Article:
“May we know what it was?” asked several, drawing nearer and giving him their attention. The projects of Don Custodio were as renowned as quacks’ specifics.
Don Custodio was on the point of refusing to explain it from resentment at not having found any supporters in his diatribe against Simoun. “When there’s no danger,  you want me to talk, eh? And when there is, you keep quiet!” he was going to say, but that would cause the loss of a good opportunity, and his project, now that it could not be carried out, might at least be known and admired.
After blowing out two or three puffs of smoke, coughing, and spitting through a scupper, he slapped Ben-Zayb on the thigh and asked, “You’ve seen ducks?”
“I rather think so—we’ve hunted them on the lake,” answered the surprised journalist.
“No, I’m not talking about wild ducks, I’m talking of the domestic ones, of those that are raised in Pateros and Pasig. Do you know what they feed on?”
Ben-Zayb, the only thinking head, did not know—he was not engaged in that business.
“On snails, man, on snails!” exclaimed Padre Camorra. “One doesn’t have to be an Indian to know that; it’s sufficient to have eyes!”
“Exactly so, on snails!” repeated Don Custodio, flourishing his forefinger. “And do you know where they get them?”
Again the thinking head did not know.
“Well, if you had been in the country as many years as I have, you would know that they fish them out of the bar itself, where they abound, mixed with the sand.”
“Then your project?”
“Well, I’m coming to that. My idea was to compel all the towns round about, near the bar, to raise ducks, and you’ll see how they, all by themselves, will deepen the channel by fishing for the snails—no more and no less, no more and no less!”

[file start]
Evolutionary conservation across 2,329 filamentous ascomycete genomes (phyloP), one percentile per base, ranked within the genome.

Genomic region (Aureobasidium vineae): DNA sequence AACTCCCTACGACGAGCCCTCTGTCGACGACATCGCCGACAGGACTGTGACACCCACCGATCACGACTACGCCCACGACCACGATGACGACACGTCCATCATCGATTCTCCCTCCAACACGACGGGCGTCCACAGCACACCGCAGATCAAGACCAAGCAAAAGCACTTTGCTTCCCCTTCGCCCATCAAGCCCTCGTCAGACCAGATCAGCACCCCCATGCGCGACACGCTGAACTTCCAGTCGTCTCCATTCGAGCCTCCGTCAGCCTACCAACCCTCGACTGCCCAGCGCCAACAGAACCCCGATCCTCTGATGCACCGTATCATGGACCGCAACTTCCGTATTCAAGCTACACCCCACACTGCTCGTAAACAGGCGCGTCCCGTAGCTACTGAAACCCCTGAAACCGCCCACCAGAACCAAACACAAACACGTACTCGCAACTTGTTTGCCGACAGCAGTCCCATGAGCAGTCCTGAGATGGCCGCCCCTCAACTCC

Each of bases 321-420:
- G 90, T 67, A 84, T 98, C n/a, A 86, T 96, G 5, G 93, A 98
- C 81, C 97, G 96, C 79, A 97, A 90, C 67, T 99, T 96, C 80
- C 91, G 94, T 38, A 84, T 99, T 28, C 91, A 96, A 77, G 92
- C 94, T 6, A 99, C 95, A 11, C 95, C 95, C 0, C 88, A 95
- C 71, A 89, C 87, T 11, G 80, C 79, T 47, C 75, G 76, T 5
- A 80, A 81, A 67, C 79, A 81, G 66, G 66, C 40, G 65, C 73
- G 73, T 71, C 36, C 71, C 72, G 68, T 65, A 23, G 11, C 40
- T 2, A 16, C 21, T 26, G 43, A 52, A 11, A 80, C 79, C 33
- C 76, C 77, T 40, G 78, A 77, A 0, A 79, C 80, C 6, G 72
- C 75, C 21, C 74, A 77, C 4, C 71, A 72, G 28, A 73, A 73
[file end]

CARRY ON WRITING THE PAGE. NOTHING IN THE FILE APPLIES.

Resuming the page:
Here Don Custodio extended his arms and gazed triumphantly at the stupefaction of his hearers—to none of them had occurred such an original idea.
“Will you allow me to write an article about that?” asked Ben-Zayb. “In this country there is so little thinking done—” 
“But, Don Custodio,” exclaimed Doña Victorina with smirks and grimaces, “if everybody takes to raising ducks the balot5 eggs will become abundant. Ugh, how nasty! Rather, let the bar close up entirely!” 
1 The Spanish designation for the Christianized Malay of the Philippines was indio (Indian), a term used rather contemptuously, the name filipino being generally applied in a restricted sense to the children of Spaniards born in the Islands.—Tr.
2 Now generally known as the Mariquina.—Tr.
3 This bridge, constructed in Lukban under the supervision of a Franciscan friar, was jocularly referred to as the Puente de Capricho, being apparently an ignorant blunder in the right direction, since it was declared in an official report made by Spanish engineers in 1852 to conform to no known principle of scientific construction, and yet proved to be strong and durable.—Tr.